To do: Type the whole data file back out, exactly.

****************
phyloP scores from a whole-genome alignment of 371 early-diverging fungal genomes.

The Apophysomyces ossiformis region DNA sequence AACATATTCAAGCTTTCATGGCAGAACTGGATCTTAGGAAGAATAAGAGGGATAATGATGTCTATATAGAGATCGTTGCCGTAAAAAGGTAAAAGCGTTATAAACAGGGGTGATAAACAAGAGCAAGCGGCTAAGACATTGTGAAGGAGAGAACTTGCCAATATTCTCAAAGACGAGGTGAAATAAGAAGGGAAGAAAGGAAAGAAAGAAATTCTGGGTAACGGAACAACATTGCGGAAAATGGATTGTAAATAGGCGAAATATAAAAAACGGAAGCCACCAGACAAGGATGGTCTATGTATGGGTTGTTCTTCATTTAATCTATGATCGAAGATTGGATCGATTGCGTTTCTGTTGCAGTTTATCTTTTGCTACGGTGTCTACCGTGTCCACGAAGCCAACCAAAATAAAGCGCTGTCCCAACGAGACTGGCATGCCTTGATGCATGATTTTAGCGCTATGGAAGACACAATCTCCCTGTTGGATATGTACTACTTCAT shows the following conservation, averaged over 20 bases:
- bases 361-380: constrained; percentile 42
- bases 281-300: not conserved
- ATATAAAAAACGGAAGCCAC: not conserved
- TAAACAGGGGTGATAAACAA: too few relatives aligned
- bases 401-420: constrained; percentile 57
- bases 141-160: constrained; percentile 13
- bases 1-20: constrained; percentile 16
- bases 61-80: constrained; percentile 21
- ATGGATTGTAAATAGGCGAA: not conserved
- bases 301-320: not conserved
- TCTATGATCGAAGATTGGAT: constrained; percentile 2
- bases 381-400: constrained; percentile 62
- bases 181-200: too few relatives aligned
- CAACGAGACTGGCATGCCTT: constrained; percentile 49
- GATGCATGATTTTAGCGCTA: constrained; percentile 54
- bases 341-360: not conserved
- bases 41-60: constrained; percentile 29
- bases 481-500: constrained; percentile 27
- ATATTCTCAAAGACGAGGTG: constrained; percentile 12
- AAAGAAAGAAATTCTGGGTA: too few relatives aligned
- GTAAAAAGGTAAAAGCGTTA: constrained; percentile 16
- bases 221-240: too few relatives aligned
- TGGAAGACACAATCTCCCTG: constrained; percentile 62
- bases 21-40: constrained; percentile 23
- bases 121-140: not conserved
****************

phyloP scores from a whole-genome alignment of 371 early-diverging fungal genomes.

The Apophysomyces ossiformis region DNA sequence AACATATTCAAGCTTTCATGGCAGAACTGGATCTTAGGAAGAATAAGAGGGATAATGATGTCTATATAGAGATCGTTGCCGTAAAAAGGTAAAAGCGTTATAAACAGGGGTGATAAACAAGAGCAAGCGGCTAAGACATTGTGAAGGAGAGAACTTGCCAATATTCTCAAAGACGAGGTGAAATAAGAAGGGAAGAAAGGAAAGAAAGAAATTCTGGGTAACGGAACAACATTGCGGAAAATGGATTGTAAATAGGCGAAATATAAAAAACGGAAGCCACCAGACAAGGATGGTCTATGTATGGGTTGTTCTTCATTTAATCTATGATCGAAGATTGGATCGATTGCGTTTCTGTTGCAGTTTATCTTTTGCTACGGTGTCTACCGTGTCCACGAAGCCAACCAAAATAAAGCGCTGTCCCAACGAGACTGGCATGCCTTGATGCATGATTTTAGCGCTATGGAAGACACAATCTCCCTGTTGGATATGTACTACTTCAT shows the following conservation, averaged over 20 bases:
- bases 361-380: constrained; percentile 42
- bases 281-300: not conserved
- ATATAAAAAACGGAAGCCAC: not conserved
- TAAACAGGGGTGATAAACAA: too few relatives aligned
- bases 401-420: constrained; percentile 57
- bases 141-160: constrained; percentile 13
- bases 1-20: constrained; percentile 16
- bases 61-80: constrained; percentile 21
- ATGGATTGTAAATAGGCGAA: not conserved
- bases 301-320: not conserved
- TCTATGATCGAAGATTGGAT: constrained; percentile 2
- bases 381-400: constrained; percentile 62
- bases 181-200: too few relatives aligned
- CAACGAGACTGGCATGCCTT: constrained; percentile 49
- GATGCATGATTTTAGCGCTA: constrained; percentile 54
- bases 341-360: not conserved
- bases 41-60: constrained; percentile 29
- bases 481-500: constrained; percentile 27
- ATATTCTCAAAGACGAGGTG: constrained; percentile 12
- AAAGAAAGAAATTCTGGGTA: too few relatives aligned
- GTAAAAAGGTAAAAGCGTTA: constrained; percentile 16
- bases 221-240: too few relatives aligned
- TGGAAGACACAATCTCCCTG: constrained; percentile 62
- bases 21-40: constrained; percentile 23
- bases 121-140: not conserved